1. My daughter is 11 years old and we constantly shake our heads at each other over mealtimes. I did everything right – introduced her to fruits, veggies, textures, temperatures, everything, and she LOVED food as a toddler. My biggest mistake? Allowing my mother to give in to the whine for macaroni and cheese, plain rice, or pb&j sandwiches when she watched her at home for me when I worked. My advice, to prevent late-in-childhood pickiness: always forge ahead with new foods and try not to make a habit out of the same ones.

    • Oh, man! All that effort, for naught. Well, I’ll definitely take note of that experience. The dialogue is open between my husband and I on ways we can nurture a healthy relationship with food for Margot. For now we’re lucky; a breast milk only diet. Ha!

    • Oh yes, I’m sure you saw the Vine video of Margot toppling over, too! She’s such a silly baby. Can’t wait for you all to meet, it will probably be next March when Anna gets married. What an exciting time for everyone!

  2. Sounds like what happened at my house … I finally quit arguing about food with my son because it became stressful for us both. I am an adult and can’t imagine anyone telling me that I had to eat something I absolutely don’t like (peas, creamed corn to name just two) so I tried very hard to be empathetic.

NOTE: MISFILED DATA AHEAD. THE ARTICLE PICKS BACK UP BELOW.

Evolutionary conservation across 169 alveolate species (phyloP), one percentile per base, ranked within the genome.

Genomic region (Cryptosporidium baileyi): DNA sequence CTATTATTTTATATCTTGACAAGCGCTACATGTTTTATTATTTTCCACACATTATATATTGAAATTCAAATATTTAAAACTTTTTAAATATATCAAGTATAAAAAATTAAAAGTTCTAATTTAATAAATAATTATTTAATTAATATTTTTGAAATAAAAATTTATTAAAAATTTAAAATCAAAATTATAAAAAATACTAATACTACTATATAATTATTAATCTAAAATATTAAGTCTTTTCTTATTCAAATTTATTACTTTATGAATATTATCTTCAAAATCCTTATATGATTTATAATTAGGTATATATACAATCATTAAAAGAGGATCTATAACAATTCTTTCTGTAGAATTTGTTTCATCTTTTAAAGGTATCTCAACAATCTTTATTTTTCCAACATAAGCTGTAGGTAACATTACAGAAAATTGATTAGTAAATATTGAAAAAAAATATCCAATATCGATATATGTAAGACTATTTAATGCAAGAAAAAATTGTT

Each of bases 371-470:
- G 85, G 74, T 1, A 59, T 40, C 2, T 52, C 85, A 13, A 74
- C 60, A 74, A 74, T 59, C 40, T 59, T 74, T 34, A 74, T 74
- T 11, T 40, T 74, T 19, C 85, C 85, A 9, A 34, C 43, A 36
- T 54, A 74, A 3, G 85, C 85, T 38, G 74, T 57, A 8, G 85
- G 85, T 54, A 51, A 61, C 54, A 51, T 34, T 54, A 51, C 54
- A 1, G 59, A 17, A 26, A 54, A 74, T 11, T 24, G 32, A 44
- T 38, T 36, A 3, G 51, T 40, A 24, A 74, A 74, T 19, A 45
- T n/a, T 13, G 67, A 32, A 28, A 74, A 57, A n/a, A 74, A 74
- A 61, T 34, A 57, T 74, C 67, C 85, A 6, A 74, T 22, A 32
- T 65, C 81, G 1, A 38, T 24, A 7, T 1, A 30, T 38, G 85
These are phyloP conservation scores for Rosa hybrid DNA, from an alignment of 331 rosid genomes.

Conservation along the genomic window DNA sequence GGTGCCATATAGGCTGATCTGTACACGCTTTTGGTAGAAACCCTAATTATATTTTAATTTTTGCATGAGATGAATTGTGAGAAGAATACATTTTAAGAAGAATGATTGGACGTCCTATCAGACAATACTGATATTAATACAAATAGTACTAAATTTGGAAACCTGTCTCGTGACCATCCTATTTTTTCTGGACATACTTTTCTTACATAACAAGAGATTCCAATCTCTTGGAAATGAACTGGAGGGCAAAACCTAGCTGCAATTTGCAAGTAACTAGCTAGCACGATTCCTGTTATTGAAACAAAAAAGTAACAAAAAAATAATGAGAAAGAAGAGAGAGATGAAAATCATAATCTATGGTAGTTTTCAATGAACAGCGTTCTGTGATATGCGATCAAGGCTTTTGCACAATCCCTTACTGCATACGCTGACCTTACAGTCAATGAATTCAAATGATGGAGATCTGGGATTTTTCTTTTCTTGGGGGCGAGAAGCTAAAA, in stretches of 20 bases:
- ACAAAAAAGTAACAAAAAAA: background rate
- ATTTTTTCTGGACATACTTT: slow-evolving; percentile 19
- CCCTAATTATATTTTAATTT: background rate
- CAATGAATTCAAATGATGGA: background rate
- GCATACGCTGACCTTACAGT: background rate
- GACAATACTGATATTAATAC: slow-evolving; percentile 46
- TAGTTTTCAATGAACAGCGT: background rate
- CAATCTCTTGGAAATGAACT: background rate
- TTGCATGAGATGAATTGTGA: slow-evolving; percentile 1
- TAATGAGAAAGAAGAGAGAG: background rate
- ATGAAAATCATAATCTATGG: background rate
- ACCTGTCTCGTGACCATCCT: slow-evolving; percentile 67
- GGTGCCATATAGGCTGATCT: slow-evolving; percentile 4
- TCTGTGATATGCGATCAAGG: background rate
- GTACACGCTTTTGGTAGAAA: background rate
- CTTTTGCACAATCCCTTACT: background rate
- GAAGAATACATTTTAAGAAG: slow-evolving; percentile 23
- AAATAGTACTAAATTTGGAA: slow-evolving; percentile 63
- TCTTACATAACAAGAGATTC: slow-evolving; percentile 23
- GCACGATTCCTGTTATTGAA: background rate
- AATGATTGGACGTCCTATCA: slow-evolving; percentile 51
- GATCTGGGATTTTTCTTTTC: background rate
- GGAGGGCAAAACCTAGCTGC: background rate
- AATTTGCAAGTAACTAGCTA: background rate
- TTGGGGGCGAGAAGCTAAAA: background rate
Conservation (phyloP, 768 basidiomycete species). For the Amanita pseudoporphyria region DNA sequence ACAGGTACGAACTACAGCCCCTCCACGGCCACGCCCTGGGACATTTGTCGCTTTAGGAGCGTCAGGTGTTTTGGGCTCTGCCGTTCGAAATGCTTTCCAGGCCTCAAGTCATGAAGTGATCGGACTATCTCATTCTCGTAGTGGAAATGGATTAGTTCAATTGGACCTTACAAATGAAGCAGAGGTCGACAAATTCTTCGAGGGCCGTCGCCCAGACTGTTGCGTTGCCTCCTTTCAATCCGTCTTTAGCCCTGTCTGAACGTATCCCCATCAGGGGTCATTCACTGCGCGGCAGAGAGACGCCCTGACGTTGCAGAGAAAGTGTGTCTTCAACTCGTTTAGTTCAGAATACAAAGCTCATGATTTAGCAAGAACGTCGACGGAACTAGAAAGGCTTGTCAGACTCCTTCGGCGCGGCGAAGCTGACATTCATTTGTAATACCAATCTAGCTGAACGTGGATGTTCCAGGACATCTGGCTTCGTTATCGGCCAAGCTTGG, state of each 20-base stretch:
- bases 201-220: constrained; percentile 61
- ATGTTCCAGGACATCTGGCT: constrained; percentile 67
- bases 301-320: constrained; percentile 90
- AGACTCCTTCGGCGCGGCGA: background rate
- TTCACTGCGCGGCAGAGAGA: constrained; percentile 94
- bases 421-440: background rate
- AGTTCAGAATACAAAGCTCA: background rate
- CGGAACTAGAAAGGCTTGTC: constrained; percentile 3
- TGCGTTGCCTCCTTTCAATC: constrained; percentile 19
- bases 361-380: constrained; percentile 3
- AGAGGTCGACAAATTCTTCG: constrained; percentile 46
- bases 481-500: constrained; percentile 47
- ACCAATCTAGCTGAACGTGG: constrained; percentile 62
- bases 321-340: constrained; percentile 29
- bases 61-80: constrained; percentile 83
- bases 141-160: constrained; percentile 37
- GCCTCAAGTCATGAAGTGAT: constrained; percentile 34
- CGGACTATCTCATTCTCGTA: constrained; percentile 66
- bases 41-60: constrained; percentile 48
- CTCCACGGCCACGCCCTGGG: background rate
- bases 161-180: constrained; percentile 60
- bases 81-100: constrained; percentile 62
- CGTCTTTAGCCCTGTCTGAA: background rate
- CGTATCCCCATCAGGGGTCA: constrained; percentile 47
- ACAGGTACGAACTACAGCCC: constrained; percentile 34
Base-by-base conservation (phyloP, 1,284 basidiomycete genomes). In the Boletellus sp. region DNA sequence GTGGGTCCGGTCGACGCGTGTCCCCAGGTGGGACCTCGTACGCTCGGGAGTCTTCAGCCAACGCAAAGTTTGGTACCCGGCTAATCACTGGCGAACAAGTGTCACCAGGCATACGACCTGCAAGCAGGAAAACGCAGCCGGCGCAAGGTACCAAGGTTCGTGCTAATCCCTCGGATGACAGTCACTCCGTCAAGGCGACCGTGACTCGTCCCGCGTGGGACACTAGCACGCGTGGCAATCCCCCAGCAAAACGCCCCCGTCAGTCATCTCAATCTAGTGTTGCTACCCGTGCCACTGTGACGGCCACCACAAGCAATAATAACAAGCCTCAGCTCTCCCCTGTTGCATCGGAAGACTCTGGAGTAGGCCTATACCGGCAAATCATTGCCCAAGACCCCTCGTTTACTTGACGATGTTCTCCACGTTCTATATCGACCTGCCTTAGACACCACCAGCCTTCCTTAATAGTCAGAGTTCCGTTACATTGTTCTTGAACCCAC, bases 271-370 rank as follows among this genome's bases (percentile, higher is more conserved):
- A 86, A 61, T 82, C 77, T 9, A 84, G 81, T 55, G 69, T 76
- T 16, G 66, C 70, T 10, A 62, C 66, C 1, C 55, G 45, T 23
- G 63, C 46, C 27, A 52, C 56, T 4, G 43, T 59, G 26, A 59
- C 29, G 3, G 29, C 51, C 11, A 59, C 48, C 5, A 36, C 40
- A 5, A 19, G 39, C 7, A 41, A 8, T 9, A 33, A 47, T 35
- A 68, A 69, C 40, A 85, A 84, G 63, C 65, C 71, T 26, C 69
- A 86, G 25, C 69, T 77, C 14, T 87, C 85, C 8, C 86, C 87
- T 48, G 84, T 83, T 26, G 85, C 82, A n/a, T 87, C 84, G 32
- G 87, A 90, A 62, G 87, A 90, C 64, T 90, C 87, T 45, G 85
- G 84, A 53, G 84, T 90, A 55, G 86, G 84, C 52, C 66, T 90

What I did do was to get him very involved in the buying & cooking! He was way more open to eating something he had written down the ingredients for and put into the grocery cart and then helped me cook (yes, it was trying on my patience at times … but I just focused on the goal of getting him to eat!). If he expressed an interest we gave it a try.

    The next thing I did was set a “junk food” budget, he had X amount of $ to spend on junk (ice cream, soda, chips, pop tarts … etc) once it was gone, it was gone. Such an eye opener for him! Eventually he learned to only spend half of what I gave him and saved the other half to buy whatever he thought necessary at the time (video games, new snowboard, accessories for his BMX, etc.)

    The third thing was to have food ready and available for him to easily eat or graze on – so we spent time chopping vegetables, making dips for the veggies, slicing cheese, making chili or soup, dicing fruit, making burritos or whatever to freeze – so that if ever he really, really didn’t like what was being made for dinner or him and his friends were STARVING there was always something “acceptable” to eat.

    It worked. He’s all grown up now and has turned into a very adventurous eater and has impressed many with his skills in the kitchen. What started out as a point of contention between us turned out to be a wonderful way to spend productive time together; we were making great memories in that kitchen too, we didn’t even realize it until later.

    • Great insight, Nichole! I’ll definitely have to take a page from your book and include my Margot (and her future siblings) with the meal planning, shopping and cooking. It’s always rewarding to see something through from start to finish, it’s no different with new recipes!